Connect with us

Washington, D.C

Fun date and activity ideas for your DC-area Valentines and Galentines

Published

on

Fun date and activity ideas for your DC-area Valentines and Galentines


Valentine’s Day and Galentine’s Day mean that many of us are brainstorming ways to spend some quality time with our favorite people.

Plenty of restaurants are offering special Valentine’s Day menus or Galentine’s brunches, but maybe you want to switch things up this year.

From free dates to crafty activities, here are out-of-the-box activities and fun outings you can try for your Valentines and Galentines.

Free dates and activities in the D.C. area

Orchid conservation exhibit: About 350 flowers have come out of the Smithsonian’s orchid collection and into the Kogod Courtyard between the American Art Museum and the National Portrait Gallery. Between the flowers, don’t miss the technicolor orchid sculptures created by Baltimore-based artist Phaan Howng using 3D scans of the plants. The exhibit is free to visit and will be open until April 28.

Advertisement

Middleburg’s 13th Annual Winter Weekend Sale: The “Nation’s Horse and Hunt Capital” in Loudoun County is the perfect place to hunt for deals Feb. 16-19. The area also hosts many wineries and restaurants to complete your quick day trip.

Millennium Stage: The Kennedy Center’s free stage has several concerts to choose from this week, including a performance by Justin Adams and Mauro Durante on Wednesday.

Unique D.C.-area date ideas for any pair

Cookology Cooking School: What’s more endearing than a delicious meal made with love? This Ballston Quarter cooking school offers a range of classes for adults and kids ages 3 and up – including a whole series of Valentine’s Day classes. Or, you can give your giftee a gift card to begin fulfilling their chef-y dreams.

Ice skating: The National Gallery of Art Sculpture Garden ice rink . You can also skate through Georgetown’s waterfront, The Wharf ice rink and Yards Park.

Monet: The Immersive Experience: Whisk your person away into the iconic landscapes of the impressionist painter Claude Monet. The exhibit includes larger-than-life digital renderings of the most famous impressionist paintings and backdrops ideal for a quick DIY photoshoot. It’s set to open the weekend after Valentine’s Day.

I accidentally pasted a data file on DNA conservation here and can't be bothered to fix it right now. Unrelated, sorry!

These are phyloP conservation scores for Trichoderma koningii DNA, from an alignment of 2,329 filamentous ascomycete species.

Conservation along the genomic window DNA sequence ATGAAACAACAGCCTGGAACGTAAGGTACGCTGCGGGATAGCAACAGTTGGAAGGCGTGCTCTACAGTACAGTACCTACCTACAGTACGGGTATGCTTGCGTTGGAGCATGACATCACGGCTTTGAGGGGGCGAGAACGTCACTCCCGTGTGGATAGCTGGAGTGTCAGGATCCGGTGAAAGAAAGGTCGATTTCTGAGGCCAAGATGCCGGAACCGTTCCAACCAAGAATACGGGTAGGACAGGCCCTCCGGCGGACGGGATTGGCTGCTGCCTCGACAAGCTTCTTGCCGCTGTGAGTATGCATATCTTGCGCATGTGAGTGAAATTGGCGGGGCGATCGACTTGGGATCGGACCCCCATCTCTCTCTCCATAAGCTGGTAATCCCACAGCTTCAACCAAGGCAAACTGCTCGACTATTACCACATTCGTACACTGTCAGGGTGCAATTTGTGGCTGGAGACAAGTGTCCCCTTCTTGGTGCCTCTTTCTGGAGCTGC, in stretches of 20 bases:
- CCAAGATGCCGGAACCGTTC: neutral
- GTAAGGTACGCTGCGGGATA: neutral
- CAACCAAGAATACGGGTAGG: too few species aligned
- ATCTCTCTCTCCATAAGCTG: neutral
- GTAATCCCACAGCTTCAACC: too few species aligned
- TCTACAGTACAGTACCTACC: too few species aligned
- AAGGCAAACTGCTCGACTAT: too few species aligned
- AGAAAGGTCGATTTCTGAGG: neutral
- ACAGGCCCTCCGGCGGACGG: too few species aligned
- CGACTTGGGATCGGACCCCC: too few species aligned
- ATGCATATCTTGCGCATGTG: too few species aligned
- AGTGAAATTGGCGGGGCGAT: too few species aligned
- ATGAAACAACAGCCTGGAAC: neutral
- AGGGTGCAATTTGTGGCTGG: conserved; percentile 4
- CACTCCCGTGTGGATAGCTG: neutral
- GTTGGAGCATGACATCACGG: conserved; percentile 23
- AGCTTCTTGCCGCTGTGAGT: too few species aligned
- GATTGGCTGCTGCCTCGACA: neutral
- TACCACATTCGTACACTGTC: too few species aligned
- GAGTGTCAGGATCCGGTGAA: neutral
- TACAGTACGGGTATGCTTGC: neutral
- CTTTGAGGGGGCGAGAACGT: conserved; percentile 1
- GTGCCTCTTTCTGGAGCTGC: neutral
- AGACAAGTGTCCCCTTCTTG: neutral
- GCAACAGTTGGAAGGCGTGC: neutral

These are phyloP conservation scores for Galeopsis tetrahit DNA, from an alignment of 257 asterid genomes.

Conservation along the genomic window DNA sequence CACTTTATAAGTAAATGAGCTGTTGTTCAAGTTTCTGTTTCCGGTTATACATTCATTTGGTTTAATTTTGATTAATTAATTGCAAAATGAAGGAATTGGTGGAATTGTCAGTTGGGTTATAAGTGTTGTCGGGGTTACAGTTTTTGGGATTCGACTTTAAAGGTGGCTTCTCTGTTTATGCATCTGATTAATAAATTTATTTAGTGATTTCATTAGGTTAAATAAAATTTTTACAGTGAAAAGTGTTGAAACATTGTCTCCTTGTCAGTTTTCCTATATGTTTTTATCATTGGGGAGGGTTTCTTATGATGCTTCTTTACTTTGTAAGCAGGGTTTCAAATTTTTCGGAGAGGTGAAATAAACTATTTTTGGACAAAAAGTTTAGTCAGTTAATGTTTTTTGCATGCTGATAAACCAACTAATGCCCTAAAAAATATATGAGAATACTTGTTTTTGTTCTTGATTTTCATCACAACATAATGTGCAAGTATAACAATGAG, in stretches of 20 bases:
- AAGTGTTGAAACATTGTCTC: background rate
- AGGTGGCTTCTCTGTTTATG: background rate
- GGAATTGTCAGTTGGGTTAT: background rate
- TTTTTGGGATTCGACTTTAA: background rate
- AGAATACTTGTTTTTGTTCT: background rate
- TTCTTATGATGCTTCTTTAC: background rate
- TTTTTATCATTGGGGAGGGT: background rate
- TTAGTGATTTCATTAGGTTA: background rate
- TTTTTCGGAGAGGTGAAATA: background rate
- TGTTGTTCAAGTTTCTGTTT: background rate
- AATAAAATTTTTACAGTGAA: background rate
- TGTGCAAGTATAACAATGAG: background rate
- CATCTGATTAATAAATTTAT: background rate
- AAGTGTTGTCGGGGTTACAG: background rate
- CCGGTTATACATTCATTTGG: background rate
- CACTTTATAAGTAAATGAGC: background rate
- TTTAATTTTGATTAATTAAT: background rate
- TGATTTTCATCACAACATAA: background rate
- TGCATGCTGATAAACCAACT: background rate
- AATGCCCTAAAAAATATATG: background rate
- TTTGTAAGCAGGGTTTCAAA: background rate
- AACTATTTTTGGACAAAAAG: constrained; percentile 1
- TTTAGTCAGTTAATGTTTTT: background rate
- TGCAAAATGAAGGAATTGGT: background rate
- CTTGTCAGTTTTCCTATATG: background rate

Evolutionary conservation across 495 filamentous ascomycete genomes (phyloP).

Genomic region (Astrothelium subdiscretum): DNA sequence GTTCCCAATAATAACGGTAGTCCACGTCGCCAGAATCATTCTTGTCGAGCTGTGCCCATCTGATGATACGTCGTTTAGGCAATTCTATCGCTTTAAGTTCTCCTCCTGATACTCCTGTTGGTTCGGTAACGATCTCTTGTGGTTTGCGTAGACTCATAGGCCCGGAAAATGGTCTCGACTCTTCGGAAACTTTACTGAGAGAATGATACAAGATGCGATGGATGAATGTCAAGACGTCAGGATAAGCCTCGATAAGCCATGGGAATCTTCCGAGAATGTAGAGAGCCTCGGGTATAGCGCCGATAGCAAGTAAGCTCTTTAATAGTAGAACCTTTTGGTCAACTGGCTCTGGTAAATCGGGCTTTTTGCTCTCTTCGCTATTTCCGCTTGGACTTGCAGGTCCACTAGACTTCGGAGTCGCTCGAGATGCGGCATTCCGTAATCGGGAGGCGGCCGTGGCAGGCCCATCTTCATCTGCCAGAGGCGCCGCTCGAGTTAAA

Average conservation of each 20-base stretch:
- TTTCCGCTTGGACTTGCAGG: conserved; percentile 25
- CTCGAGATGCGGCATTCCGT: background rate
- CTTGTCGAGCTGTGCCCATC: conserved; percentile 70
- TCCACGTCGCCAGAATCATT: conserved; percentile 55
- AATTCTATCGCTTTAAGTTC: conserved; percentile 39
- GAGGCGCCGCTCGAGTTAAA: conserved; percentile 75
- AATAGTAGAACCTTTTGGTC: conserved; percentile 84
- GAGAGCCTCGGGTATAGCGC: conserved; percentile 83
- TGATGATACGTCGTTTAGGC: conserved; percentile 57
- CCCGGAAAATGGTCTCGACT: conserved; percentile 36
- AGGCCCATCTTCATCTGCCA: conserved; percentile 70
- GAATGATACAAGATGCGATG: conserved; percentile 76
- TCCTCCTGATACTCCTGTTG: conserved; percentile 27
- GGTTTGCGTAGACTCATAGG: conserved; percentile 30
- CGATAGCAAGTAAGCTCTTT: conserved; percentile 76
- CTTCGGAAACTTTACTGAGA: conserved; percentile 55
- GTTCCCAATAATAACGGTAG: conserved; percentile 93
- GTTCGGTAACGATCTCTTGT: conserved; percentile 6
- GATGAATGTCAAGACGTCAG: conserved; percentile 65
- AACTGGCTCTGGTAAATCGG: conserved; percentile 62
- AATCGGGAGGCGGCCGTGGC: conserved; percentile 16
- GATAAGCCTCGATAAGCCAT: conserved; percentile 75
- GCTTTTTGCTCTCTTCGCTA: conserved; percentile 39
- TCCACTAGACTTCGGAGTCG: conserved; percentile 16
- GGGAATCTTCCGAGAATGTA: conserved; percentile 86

Advertisement

Profs and Pints: For about $15, give the gift of knowledge at this popular series of talks by professors on topics ranging from Emily Dickinson’s love life or Orcas vs. Yachts.

Plant stores: Freshen up your décor and get crafty at one of the D.C. area’s many plant stores. Plant House in Alexandria; PLNTR in Northwest D.C. and Plants Alive! in Silver Spring are great for workshops.

Spa World: The Korean spa in Centreville, Virginia, offers pools, saunas and poultice rooms made of red clay, gems, salt and more with general admission, plus you can book massages and other care services. Spa World offers gift cards and a selection of Groupons starting at $35 for a one-day general admission. (If you haven’t been to a Korean spa before, read the FAQ and etiquette advice before committing. Pool access is separated by gender, and no clothes are allowed in them.)



Source link

Advertisement

Washington, D.C

Sun is scarcely seen Saturday, but micromoon was spotted

Published

on

Sun is scarcely seen Saturday, but micromoon was spotted


Clouds covered the sky in the District for much of Saturday, but they permitted appearances by the sun at times and even allowed a glimpse of the almost-full moon, which shone from about as far away as it ever gets.

So, by many standards, including meteorological objectivity, Saturday — even for the strictest of critics and even with its light evening rain — seemed hard to fault.

The high temperature reached 53 degrees. That was 1 degree above Friday’s reading, and 3 degrees warmer than the District’s average high temperature for Feb. 24, which is 50 degrees.

Saturday seemed to suggest that Washington is making normal, if not especially swift, progress toward spring. More sunshine might have been asked, but atmospheric perfection is not guaranteed in the capital in late February.

Advertisement

A certain breeziness existed, and coincided with an evening rain shower, that may have succeeded in stamping Saturday as a slightly wintry way station on the way to warmer weather.

But the day’s greatest distinction for watchers of the skies may have been in the appearance of the moon, at a notable time, place and phase in its monthly orbit around Earth.

In the earliest hours of Saturday, the moon seemed to occupy a patch of sky that was free of clouds. It seemed almost directly above the District, beaming from so steep an angle as to require a maximum tilt of the head to catch sight of it.